No Pic M964.1.384A-B
Trembleuse Cup; Saucer
Ceramic; Glaze
Syria, c. 18th century

This porcelain Trembleuse coffee cup and saucer are decorated with floral motifs. It is from the Kutaiak region, and probably made during the 18th century. John and Katharine Maltwood acquired it, but additional research is needed to clarify where and when.
No Pic M964.1.67
Ewer
Ceramic; Glaze
Iran (Persia), 14th century

Katharine and John Maltwood acquired this 14th century Persian ewer in London from Christies at the Fairfax-Murray Sale on December 18, 1917. The ewer has a fluted body with a cylindrical neck and short spount. The handle is connected to both the neck and the body of the ewer. It is decorated in lustre brown designs.
No Pic M964.1.382
Jar
Ceramic; Glaze
Iran (Persia), c. 1880

From the Qajar Dynasty of Iran, c. 1880, this jar is decorated with figures and floral patterns on all four sides. The female figure probably represents Shirin; the two males are probably Khusrau and Farhad. These three are the protagonists of Nizami's romance, Khusrau and Shirin, and often decorate Iranian pottery from the 14th century.

Furhter research might reveal how or when Katharine and John Maltwood acquired this piece.

Bibliography: Correspondence (document file)
No Pic M964.1.55
Saucer; Stand
Ceramic; Glaze
Iran (Persia), 17th century

Another of the Persian ceramics acquired by Katharine and John Maltwood, this saucer is decorated with a blue glaze over which is a black design emulating an Arabic inscription.
No Pic U988.5.5/2A-B
Jar; Lid
Ceramic; Glaze
Holland, Early 20th century

One of a pair in a donation by Madame Blanche Berangere Steele in 1988, this delftware jar has eight sides and is decorated with blue floral designs on the white glazed ground.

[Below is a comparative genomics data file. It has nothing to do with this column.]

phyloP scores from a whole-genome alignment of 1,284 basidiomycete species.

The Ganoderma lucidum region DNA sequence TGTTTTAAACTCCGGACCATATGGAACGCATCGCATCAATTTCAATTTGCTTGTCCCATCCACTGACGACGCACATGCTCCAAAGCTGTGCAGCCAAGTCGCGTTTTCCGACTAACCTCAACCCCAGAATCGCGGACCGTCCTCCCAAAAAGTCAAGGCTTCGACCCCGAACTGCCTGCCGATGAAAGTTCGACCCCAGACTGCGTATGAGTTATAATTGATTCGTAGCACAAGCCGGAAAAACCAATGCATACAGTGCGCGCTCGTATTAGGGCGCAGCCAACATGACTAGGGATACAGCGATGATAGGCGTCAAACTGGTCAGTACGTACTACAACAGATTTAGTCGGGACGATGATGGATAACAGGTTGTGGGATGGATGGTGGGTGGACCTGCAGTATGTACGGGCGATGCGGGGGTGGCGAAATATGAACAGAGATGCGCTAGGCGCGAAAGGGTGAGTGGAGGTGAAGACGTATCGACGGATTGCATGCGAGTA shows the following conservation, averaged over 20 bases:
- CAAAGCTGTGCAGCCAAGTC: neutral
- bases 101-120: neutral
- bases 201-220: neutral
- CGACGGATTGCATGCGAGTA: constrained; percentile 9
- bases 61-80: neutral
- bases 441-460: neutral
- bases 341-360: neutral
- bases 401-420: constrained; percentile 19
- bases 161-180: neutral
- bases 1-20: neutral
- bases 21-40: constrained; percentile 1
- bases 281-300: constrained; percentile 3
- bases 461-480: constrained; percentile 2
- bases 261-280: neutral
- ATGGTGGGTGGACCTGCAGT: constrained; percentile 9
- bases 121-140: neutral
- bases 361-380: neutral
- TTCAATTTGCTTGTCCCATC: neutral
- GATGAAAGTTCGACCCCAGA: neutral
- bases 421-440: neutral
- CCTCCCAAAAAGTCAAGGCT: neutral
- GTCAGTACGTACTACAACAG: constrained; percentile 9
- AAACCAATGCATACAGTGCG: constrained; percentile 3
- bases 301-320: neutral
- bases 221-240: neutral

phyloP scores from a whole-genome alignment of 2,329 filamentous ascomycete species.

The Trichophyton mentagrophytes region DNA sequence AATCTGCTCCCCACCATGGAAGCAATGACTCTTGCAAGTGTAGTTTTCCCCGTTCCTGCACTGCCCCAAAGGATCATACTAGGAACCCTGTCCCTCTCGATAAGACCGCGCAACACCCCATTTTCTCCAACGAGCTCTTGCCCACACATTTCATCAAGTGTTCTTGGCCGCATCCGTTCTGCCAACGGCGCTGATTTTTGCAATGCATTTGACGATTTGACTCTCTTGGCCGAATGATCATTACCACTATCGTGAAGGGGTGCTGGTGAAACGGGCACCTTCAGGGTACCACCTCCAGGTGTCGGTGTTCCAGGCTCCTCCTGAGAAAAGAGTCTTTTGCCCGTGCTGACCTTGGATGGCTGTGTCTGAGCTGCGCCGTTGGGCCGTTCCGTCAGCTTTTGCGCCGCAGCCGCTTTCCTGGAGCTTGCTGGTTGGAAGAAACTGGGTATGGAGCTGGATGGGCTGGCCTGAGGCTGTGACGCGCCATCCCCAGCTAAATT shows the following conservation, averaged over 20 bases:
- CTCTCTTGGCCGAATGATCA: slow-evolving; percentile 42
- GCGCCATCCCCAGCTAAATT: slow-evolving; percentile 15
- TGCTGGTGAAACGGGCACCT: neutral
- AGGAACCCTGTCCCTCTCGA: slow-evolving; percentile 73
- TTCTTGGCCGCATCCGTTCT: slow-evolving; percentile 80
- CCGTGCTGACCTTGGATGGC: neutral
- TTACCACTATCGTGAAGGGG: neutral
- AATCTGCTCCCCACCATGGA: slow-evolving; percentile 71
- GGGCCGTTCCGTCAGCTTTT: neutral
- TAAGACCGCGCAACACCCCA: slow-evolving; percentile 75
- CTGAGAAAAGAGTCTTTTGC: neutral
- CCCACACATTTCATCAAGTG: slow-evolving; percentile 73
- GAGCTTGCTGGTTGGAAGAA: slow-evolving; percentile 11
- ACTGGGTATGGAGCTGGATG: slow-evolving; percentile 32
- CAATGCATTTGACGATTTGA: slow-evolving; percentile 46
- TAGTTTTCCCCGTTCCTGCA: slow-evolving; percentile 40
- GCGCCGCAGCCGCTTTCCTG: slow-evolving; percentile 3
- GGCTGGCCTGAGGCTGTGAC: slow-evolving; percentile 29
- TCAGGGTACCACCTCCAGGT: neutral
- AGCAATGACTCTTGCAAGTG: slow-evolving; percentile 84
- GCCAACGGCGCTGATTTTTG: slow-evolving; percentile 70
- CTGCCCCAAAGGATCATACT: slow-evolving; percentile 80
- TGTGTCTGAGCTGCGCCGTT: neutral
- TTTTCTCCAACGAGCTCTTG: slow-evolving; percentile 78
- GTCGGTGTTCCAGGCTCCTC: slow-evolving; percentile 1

From the Madame Blanche Berangere Steele Collection.
No Pic M964.1.39A-B
Bowl; Stand
Lapis Lazuli; Wood
China, n.d.

This carved lapis lazuli bowl is carved with floral designs, handle-like clusters in relief, and three legs. It is from China, but of unknown date. It was part of the Duer Collection before John and Katharine Maltwood acquired it.
No Pic M964.1.527
Woman's Informal Coat
Silk; Dye
China, 19th century

Silk fabrics were used for trade from the first century before the Common Era. Silk was made by unwinding the cocoons of silk worms. The best silk came from worms fed mulberry leaves. Silk fabrics were woven in solid colours with raised designs or multi-coloured patterns. This Woman's Informal Coat dates from the Qing (Ch'ing) Dynasty, and is made of a purple textured silk with strips of embroidered trim on cream silk with blue binding.

Furhter research is needed to determine how or when the Maltwoods acquired this coat. Bibliography: The Maltwood Far Eastern Collection exhibition catalog, 1982.
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